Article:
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Old School Meets New School

Lenny Clarke channels styles of multiple eras at Comix

Veteran Boston stand-up comedian Lenny Clarke has an oddly calibrated act -- his material and his perspective is very much in an old-school Don Rickles vein, but his attitude is very much that of a quick-witted young comic. This contrast comes wrapped in a conversational, deceptively genial delivery, with just brief moments of clowning.

Seen at Comix on September 24 in the first night of a weekend set of shows, Clarke punctuates topical bits like his take on Bernie Madoff with some of those old-school style quick jokes. Clarke takes an everyman approach to his pieces on the news, like fellow Bostonian Jay Leno, only a lot more acidic. Of Madoff, he said, “They sentenced him to 108 years. He’s 78 years old. How long do they think this guy’s gonna live?”

Clarke is also unpredictable in a very good way on stage -- you don’t know where he’s going to go next, and as he said at one point in the night’s set, neither does he. “It’s never the same show twice … because I can’t remember what worked from night to the next!” He also challenged the audience to keep up at times, and some of the quips fell out of his mouth so nonchalantly that it took even the sharpest observer a moment or two to catch them. “I can’t dumb it down any more than that,” he remarked at one point after backing off a little.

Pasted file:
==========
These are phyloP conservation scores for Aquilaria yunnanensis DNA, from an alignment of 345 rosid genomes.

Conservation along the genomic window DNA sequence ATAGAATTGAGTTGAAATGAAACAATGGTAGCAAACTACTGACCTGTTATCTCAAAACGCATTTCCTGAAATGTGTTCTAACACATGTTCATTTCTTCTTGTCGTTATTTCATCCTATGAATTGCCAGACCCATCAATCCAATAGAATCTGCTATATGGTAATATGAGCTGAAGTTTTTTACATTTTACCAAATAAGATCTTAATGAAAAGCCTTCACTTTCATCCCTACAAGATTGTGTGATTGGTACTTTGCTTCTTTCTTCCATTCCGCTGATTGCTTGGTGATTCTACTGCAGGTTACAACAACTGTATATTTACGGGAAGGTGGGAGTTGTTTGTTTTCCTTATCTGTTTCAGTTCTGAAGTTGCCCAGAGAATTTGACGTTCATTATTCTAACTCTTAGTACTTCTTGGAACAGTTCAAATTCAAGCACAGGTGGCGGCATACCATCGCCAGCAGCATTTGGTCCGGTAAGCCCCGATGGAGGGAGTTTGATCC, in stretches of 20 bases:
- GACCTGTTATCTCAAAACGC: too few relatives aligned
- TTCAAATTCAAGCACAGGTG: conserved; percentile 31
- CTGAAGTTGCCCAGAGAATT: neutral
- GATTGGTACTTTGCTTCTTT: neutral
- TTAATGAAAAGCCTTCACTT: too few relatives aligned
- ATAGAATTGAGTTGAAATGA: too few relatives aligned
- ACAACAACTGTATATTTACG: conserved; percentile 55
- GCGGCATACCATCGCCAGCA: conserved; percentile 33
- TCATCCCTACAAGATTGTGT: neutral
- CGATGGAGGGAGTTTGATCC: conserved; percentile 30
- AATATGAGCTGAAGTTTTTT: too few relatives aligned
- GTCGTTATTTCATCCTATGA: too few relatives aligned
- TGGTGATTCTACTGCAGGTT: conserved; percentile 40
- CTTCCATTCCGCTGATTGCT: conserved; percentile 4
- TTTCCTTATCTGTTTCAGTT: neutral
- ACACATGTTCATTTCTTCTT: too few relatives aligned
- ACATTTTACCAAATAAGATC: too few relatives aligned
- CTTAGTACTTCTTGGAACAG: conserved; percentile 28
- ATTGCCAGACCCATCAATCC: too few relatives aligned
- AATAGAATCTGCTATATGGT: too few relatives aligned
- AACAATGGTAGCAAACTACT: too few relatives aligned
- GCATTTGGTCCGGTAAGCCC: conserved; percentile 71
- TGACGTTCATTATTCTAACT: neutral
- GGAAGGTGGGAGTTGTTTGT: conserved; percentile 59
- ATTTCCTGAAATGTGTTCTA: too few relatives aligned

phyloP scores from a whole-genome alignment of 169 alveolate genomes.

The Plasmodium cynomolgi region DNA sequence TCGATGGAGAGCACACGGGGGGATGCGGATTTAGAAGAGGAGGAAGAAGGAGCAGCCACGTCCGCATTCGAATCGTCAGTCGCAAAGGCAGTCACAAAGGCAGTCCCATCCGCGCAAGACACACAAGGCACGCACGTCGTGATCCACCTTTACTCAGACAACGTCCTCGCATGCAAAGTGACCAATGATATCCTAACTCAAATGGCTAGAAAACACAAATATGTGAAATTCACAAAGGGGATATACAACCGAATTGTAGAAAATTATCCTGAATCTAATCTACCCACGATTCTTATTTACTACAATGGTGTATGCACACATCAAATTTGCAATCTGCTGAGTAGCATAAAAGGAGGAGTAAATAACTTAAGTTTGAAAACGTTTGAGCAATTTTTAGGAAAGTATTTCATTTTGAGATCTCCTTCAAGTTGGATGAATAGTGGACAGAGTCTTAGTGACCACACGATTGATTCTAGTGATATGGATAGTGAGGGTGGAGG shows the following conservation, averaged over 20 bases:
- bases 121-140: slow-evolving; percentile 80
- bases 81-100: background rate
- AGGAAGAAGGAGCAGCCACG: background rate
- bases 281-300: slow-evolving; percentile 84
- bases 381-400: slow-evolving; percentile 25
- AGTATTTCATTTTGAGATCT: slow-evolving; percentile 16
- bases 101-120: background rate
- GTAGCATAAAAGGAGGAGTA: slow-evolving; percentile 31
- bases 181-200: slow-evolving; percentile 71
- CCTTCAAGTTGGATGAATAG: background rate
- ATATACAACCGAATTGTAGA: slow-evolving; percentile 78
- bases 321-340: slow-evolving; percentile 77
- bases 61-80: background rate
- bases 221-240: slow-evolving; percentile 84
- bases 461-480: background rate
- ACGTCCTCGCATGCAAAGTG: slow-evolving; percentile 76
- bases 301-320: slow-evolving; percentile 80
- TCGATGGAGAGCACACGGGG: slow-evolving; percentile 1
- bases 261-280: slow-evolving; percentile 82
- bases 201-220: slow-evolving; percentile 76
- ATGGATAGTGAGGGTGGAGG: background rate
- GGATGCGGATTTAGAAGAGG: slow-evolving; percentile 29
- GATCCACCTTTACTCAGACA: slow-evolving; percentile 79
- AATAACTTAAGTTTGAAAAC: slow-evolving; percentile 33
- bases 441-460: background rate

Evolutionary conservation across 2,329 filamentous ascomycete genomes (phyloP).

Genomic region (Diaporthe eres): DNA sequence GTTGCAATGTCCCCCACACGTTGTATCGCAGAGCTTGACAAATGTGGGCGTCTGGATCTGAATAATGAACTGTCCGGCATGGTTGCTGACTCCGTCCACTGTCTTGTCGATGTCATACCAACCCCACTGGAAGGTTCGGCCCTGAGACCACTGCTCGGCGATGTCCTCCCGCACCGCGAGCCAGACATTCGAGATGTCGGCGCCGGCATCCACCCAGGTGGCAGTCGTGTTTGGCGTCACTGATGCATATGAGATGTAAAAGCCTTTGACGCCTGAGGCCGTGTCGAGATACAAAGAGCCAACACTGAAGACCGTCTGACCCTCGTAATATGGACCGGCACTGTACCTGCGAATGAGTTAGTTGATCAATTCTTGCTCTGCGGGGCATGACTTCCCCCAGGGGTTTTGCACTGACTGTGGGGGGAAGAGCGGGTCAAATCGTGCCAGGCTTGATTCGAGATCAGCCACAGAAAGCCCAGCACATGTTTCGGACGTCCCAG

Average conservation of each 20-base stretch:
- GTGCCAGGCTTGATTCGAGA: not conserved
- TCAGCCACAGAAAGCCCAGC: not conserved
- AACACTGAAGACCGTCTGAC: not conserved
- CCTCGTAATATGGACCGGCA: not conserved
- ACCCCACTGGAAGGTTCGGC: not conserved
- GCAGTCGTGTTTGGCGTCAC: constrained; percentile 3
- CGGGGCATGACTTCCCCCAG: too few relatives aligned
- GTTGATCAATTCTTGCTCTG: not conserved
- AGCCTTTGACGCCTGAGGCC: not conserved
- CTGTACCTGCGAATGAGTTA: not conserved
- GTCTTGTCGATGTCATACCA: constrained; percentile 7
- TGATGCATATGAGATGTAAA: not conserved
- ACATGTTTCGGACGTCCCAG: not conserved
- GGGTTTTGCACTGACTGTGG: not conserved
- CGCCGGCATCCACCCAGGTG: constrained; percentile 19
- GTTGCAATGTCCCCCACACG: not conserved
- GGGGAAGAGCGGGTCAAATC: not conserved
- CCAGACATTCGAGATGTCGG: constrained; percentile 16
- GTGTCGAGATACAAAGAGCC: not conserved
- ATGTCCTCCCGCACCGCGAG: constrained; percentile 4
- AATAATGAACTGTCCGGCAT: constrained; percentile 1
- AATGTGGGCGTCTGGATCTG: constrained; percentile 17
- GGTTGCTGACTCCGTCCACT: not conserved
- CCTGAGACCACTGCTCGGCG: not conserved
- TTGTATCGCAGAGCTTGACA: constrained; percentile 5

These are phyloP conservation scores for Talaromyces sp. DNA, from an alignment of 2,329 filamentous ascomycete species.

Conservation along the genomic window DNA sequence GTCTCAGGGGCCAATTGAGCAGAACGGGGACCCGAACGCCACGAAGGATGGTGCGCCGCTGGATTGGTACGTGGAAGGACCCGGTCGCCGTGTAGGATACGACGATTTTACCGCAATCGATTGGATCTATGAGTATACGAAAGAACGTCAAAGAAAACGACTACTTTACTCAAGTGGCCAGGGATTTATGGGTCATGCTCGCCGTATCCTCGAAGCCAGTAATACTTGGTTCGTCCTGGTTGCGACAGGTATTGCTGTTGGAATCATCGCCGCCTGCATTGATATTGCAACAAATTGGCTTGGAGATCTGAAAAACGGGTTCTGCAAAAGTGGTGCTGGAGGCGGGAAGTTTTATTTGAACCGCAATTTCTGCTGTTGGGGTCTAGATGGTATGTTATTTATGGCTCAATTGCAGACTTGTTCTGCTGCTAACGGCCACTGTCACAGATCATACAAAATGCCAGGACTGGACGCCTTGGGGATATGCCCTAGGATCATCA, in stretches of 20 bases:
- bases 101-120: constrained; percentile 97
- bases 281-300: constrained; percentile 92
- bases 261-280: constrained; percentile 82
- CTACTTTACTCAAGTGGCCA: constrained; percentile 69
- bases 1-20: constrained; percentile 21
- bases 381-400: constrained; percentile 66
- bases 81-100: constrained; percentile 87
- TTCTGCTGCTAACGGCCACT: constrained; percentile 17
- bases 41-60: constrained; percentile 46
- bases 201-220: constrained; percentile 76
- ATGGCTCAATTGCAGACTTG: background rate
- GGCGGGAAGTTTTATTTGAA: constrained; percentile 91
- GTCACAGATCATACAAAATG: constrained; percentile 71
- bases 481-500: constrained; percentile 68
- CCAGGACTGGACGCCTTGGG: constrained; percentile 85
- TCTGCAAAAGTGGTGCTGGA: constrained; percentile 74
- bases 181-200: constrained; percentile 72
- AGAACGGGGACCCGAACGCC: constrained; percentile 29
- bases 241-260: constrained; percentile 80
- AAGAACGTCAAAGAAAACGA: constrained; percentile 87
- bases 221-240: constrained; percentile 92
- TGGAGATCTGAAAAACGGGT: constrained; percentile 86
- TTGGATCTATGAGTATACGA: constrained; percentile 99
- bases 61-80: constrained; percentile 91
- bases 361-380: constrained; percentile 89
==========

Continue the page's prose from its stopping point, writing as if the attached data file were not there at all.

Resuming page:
This veteran also had a lot of fun with a slightly less topical piece, on the epidemic of teachers sleeping with students in recent years. Here’s where Clarke melds the old school delivery with newer kinds of humor. Talking about the attractive blonde Florida teacher involved in one of those cases, he said, “Boy if that was my kid, I would have said, ‘Your mother’s going out of town. Bring her over for dinner.’” And about Pamela Smart, the New Hampshire teacher who got a student to kill her husband, Clarke said, “If I was getting some from a teacher, I would have killed the whole school for her!”

Having made his name as a “saloon” comic in 1980s Boston, Clarke’s meld of styles stays true to those roots and brings that character with him wherever he appears. He’s a unique and funny performer and when he’s here in New York, truly worth catching.




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